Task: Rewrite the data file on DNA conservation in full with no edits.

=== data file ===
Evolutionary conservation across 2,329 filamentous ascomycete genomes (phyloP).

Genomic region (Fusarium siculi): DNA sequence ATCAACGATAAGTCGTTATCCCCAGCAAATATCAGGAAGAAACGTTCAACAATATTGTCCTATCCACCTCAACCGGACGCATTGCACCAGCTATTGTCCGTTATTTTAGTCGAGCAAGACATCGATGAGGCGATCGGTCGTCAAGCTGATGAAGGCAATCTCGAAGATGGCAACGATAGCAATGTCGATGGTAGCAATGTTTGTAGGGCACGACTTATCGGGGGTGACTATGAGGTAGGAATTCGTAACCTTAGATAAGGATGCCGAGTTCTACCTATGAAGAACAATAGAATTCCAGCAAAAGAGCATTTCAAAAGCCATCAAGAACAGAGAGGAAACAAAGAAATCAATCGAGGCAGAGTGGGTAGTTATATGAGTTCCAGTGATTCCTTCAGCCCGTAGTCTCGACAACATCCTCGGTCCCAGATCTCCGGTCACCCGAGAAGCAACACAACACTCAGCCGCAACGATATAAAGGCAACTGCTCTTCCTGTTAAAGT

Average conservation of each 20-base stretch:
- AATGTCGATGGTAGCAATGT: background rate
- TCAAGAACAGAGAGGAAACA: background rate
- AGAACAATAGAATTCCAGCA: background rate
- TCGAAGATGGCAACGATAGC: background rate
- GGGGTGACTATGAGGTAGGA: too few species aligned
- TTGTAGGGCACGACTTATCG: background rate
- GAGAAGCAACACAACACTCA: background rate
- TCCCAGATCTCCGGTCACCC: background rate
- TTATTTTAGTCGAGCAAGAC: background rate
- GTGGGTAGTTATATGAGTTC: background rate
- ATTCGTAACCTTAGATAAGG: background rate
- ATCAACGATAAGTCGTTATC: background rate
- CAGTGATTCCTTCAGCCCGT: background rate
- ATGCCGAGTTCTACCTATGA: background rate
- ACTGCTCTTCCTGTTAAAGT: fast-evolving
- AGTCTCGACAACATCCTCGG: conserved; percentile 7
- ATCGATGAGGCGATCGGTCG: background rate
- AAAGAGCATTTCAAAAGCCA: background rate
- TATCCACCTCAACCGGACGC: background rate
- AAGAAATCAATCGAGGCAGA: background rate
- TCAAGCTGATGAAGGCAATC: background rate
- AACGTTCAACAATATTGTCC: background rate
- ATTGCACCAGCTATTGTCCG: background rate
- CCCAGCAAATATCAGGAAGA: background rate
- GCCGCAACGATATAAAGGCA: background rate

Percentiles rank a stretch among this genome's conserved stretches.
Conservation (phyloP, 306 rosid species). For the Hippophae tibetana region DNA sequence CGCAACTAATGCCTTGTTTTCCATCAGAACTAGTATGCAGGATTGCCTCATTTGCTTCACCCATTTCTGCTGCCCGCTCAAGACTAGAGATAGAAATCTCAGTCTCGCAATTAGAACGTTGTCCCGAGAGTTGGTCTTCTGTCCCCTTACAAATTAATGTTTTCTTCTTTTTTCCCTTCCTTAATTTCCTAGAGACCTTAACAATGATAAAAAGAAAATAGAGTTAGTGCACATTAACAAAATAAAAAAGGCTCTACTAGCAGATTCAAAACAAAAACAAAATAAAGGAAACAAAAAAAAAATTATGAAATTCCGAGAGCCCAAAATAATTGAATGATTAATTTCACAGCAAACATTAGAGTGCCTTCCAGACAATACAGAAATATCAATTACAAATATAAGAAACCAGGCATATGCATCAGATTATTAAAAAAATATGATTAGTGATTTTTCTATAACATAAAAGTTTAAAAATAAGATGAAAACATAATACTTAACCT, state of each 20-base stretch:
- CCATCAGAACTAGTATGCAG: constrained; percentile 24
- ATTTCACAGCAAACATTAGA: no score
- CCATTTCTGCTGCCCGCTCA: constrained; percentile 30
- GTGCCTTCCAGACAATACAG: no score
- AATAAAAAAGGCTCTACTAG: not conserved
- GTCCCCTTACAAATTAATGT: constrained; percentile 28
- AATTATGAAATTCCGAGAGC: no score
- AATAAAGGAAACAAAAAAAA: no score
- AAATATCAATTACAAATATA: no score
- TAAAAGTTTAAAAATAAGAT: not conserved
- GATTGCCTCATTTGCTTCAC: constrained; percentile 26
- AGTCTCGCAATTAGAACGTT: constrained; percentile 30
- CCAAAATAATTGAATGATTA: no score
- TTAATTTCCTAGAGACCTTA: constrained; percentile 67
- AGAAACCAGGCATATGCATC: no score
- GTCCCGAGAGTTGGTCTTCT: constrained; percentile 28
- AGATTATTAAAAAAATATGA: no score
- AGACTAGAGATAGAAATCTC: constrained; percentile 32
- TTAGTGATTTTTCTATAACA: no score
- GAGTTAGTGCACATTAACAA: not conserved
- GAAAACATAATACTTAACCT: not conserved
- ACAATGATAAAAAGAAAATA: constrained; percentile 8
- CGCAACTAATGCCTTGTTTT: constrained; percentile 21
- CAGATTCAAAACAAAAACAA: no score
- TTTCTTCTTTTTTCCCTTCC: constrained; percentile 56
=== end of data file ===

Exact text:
Evolutionary conservation across 2,329 filamentous ascomycete genomes (phyloP).

Genomic region (Fusarium siculi): DNA sequence ATCAACGATAAGTCGTTATCCCCAGCAAATATCAGGAAGAAACGTTCAACAATATTGTCCTATCCACCTCAACCGGACGCATTGCACCAGCTATTGTCCGTTATTTTAGTCGAGCAAGACATCGATGAGGCGATCGGTCGTCAAGCTGATGAAGGCAATCTCGAAGATGGCAACGATAGCAATGTCGATGGTAGCAATGTTTGTAGGGCACGACTTATCGGGGGTGACTATGAGGTAGGAATTCGTAACCTTAGATAAGGATGCCGAGTTCTACCTATGAAGAACAATAGAATTCCAGCAAAAGAGCATTTCAAAAGCCATCAAGAACAGAGAGGAAACAAAGAAATCAATCGAGGCAGAGTGGGTAGTTATATGAGTTCCAGTGATTCCTTCAGCCCGTAGTCTCGACAACATCCTCGGTCCCAGATCTCCGGTCACCCGAGAAGCAACACAACACTCAGCCGCAACGATATAAAGGCAACTGCTCTTCCTGTTAAAGT

Average conservation of each 20-base stretch:
- AATGTCGATGGTAGCAATGT: background rate
- TCAAGAACAGAGAGGAAACA: background rate
- AGAACAATAGAATTCCAGCA: background rate
- TCGAAGATGGCAACGATAGC: background rate
- GGGGTGACTATGAGGTAGGA: too few species aligned
- TTGTAGGGCACGACTTATCG: background rate
- GAGAAGCAACACAACACTCA: background rate
- TCCCAGATCTCCGGTCACCC: background rate
- TTATTTTAGTCGAGCAAGAC: background rate
- GTGGGTAGTTATATGAGTTC: background rate
- ATTCGTAACCTTAGATAAGG: background rate
- ATCAACGATAAGTCGTTATC: background rate
- CAGTGATTCCTTCAGCCCGT: background rate
- ATGCCGAGTTCTACCTATGA: background rate
- ACTGCTCTTCCTGTTAAAGT: fast-evolving
- AGTCTCGACAACATCCTCGG: conserved; percentile 7
- ATCGATGAGGCGATCGGTCG: background rate
- AAAGAGCATTTCAAAAGCCA: background rate
- TATCCACCTCAACCGGACGC: background rate
- AAGAAATCAATCGAGGCAGA: background rate
- TCAAGCTGATGAAGGCAATC: background rate
- AACGTTCAACAATATTGTCC: background rate
- ATTGCACCAGCTATTGTCCG: background rate
- CCCAGCAAATATCAGGAAGA: background rate
- GCCGCAACGATATAAAGGCA: background rate

Percentiles rank a stretch among this genome's conserved stretches.
Conservation (phyloP, 306 rosid species). For the Hippophae tibetana region DNA sequence CGCAACTAATGCCTTGTTTTCCATCAGAACTAGTATGCAGGATTGCCTCATTTGCTTCACCCATTTCTGCTGCCCGCTCAAGACTAGAGATAGAAATCTCAGTCTCGCAATTAGAACGTTGTCCCGAGAGTTGGTCTTCTGTCCCCTTACAAATTAATGTTTTCTTCTTTTTTCCCTTCCTTAATTTCCTAGAGACCTTAACAATGATAAAAAGAAAATAGAGTTAGTGCACATTAACAAAATAAAAAAGGCTCTACTAGCAGATTCAAAACAAAAACAAAATAAAGGAAACAAAAAAAAAATTATGAAATTCCGAGAGCCCAAAATAATTGAATGATTAATTTCACAGCAAACATTAGAGTGCCTTCCAGACAATACAGAAATATCAATTACAAATATAAGAAACCAGGCATATGCATCAGATTATTAAAAAAATATGATTAGTGATTTTTCTATAACATAAAAGTTTAAAAATAAGATGAAAACATAATACTTAACCT, state of each 20-base stretch:
- CCATCAGAACTAGTATGCAG: constrained; percentile 24
- ATTTCACAGCAAACATTAGA: no score
- CCATTTCTGCTGCCCGCTCA: constrained; percentile 30
- GTGCCTTCCAGACAATACAG: no score
- AATAAAAAAGGCTCTACTAG: not conserved
- GTCCCCTTACAAATTAATGT: constrained; percentile 28
- AATTATGAAATTCCGAGAGC: no score
- AATAAAGGAAACAAAAAAAA: no score
- AAATATCAATTACAAATATA: no score
- TAAAAGTTTAAAAATAAGAT: not conserved
- GATTGCCTCATTTGCTTCAC: constrained; percentile 26
- AGTCTCGCAATTAGAACGTT: constrained; percentile 30
- CCAAAATAATTGAATGATTA: no score
- TTAATTTCCTAGAGACCTTA: constrained; percentile 67
- AGAAACCAGGCATATGCATC: no score
- GTCCCGAGAGTTGGTCTTCT: constrained; percentile 28
- AGATTATTAAAAAAATATGA: no score
- AGACTAGAGATAGAAATCTC: constrained; percentile 32
- TTAGTGATTTTTCTATAACA: no score
- GAGTTAGTGCACATTAACAA: not conserved
- GAAAACATAATACTTAACCT: not conserved
- ACAATGATAAAAAGAAAATA: constrained; percentile 8
- CGCAACTAATGCCTTGTTTT: constrained; percentile 21
- CAGATTCAAAACAAAAACAA: no score
- TTTCTTCTTTTTTCCCTTCC: constrained; percentile 56